It’s not about you
It might come as a shock but by and large, the people in the audience are not there to watch you speak. Well, unless you are a minor celebrity in your field, perhaps they have come to watch you but the odds are, in your workplace, you are simply the vessel carrying and relaying the information. In a rather arrogant way, we assume that the audience are focused on us as individuals and that of course increases our levels of anxiety as we assume that we’re being judged.
As author, Seth Godin asserts, ‘The members of the audience are interested in themselves. The audience wants to know what they can use, what they can learn, or at the very least, how they can be entertained’. The topic of the talk isn’t you, the topic of the talk is the audience, and specifically, how they can use your experience and knowledge to achieve their objectives.
Once you understand this concept, you will be able to focus on what is actually happening in the moment; You are not being judged, it is the value of what you are bringing to the audience is being judged. Practice this when preparing your next speech; who are my audience, what are their needs and what content am I going to share with them that they will find useful? This immediately takes away so much pressure from you, the individual.
Learn more about delivering a rich, interesting and useful speech with our article on how to give a TED talk.
FOPO (Fear of Other People’s Opinions)
Most of us will be aware of FOMO (Fear of Missing Out) but a less commonly acknowledged (although not less commonly felt) cause of anxiety, especially in public speaking comes from our fear of what other people think about us.
U.S psychologist Michael Gervais has worked with some of the best athletes in the world. In the season the Seattle Seahawks won the Superbowl in 2014, their coach, Pete Carroll credited Gervais’ techniques as an integral factor behind the team’s success. Gervais argues that FOPO has become ‘an irrational and unproductive obsession in the modern world, and its negative effects reach far beyond performance’.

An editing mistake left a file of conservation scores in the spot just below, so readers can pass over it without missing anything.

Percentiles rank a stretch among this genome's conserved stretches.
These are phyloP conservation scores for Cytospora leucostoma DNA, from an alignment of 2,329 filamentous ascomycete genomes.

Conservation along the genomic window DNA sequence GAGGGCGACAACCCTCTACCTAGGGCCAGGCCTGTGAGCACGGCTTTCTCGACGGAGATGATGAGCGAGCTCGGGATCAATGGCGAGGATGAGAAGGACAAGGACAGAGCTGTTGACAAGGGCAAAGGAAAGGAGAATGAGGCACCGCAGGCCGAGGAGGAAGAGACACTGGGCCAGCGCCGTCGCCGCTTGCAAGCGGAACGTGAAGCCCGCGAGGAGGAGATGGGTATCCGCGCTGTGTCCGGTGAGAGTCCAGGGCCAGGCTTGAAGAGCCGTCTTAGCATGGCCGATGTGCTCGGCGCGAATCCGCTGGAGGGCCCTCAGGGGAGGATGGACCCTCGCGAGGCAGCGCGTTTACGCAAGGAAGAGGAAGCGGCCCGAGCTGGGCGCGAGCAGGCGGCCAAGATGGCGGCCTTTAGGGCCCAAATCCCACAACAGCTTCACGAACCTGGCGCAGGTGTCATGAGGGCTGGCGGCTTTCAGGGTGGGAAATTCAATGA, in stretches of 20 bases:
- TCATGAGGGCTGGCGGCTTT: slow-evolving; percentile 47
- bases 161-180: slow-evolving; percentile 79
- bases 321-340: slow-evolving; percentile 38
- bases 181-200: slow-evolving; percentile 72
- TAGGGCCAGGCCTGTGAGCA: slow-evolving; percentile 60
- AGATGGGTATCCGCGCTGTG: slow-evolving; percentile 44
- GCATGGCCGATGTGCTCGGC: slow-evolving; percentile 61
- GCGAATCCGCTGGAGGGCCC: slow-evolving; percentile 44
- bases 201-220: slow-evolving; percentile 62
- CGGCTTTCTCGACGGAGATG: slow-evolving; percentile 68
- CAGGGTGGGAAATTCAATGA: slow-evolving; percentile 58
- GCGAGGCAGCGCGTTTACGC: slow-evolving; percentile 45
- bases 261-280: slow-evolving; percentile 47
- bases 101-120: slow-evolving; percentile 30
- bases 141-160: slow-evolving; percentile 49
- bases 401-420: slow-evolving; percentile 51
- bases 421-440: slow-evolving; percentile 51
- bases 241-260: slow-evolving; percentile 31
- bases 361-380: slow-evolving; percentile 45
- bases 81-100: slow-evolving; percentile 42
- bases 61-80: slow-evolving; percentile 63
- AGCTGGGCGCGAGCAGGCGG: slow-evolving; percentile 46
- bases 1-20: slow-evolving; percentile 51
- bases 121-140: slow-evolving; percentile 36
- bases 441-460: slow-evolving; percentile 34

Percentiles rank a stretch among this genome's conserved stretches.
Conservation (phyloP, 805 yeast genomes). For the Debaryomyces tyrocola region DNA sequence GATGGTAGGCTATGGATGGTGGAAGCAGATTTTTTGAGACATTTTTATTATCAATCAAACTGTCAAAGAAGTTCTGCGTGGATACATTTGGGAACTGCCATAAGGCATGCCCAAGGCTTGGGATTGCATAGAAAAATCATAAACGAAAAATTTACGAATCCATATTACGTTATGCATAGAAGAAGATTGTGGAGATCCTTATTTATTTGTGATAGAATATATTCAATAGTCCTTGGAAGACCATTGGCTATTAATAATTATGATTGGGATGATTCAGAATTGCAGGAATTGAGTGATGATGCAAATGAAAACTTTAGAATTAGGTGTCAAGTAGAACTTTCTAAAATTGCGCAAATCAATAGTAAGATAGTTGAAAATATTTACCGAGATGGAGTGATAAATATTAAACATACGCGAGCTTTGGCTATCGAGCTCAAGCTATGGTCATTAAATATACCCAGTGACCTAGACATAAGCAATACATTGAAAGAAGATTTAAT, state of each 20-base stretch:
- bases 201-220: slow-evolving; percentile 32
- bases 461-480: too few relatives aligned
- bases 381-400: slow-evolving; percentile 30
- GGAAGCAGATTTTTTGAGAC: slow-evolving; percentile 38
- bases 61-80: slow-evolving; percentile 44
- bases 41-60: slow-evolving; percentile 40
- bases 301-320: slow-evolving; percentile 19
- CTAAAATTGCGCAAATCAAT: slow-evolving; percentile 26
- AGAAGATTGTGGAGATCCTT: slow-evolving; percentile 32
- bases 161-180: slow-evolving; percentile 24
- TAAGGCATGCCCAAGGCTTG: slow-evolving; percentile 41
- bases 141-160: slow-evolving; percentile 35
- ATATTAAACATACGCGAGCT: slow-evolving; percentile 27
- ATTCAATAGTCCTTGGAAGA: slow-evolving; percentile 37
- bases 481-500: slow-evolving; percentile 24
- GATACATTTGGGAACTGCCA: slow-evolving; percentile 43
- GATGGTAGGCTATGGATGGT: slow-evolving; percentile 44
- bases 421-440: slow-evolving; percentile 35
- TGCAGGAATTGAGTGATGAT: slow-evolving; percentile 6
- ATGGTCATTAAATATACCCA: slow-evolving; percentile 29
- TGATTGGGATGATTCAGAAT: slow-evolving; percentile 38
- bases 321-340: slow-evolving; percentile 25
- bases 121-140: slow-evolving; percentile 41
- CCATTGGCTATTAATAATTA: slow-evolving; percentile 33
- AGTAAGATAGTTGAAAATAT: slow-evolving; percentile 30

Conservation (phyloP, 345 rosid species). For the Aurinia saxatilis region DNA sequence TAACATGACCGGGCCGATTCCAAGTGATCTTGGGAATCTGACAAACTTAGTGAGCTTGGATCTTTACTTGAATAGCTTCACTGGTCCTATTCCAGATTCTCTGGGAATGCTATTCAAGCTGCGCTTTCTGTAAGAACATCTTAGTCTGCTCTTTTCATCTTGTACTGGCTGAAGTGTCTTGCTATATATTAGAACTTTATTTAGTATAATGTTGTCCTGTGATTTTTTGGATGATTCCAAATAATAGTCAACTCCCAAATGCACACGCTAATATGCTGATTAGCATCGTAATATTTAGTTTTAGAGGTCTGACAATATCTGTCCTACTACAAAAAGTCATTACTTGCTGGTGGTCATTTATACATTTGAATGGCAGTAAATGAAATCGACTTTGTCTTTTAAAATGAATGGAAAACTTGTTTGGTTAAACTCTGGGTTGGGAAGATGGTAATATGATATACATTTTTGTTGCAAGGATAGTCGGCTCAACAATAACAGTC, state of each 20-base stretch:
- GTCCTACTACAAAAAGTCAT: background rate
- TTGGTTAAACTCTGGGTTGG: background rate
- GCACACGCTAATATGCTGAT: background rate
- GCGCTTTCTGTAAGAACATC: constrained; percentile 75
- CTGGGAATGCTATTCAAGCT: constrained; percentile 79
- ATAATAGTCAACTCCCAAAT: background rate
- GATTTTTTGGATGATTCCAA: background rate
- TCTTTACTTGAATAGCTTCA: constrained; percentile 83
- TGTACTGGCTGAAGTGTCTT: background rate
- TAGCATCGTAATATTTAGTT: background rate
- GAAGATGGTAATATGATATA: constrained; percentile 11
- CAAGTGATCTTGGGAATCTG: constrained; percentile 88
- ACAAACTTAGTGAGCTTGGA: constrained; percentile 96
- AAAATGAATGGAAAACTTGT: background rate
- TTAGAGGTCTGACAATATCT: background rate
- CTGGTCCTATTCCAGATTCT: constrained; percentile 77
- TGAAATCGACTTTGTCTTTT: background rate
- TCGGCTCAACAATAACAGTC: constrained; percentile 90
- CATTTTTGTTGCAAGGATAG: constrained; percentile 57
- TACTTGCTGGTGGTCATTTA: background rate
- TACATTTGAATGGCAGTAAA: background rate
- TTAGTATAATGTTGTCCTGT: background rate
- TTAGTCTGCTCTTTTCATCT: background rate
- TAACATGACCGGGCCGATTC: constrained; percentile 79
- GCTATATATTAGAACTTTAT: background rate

It stands to reason; when you pay increasingly less attention to what makes you unique – your talents, beliefs, and values and start aligning to what others might think – you harm your potential. You start playing it safe because you’re afraid of what will happen on the other side of the criticism. This includes the fear of being ridiculed. You’re less likely to stand up for your own view point, less likely to raise your hand when you can’t control the outcome, less likely to go for that promotion because you won’t think you’re qualified.
According to Gervais, the best way to combat this is by developing a keener sense of who you are. If you are someone who identifies with FOPO, try the following steps;
- When I’m at my best, what beliefs lie just beneath the surface of my thoughts and actions?
- Who are people that demonstrate characteristics and qualities that are in alignment with mine?
- What are those qualities?
- What are your favourite quotes? Your favourite words?
After answering these questions, circle the words that stand out to you. Then, try to come up with a phrase or sentence that ties up with who you are and how you want to live your life. Share the draft with a family member or close friend, ask for advice, and hone your philosophy. Then commit it to memory and return to it daily. It is a surefire way to help you better control your public speaking anxiety.
Here’s an article with more tips overcoming the fear of public speaking.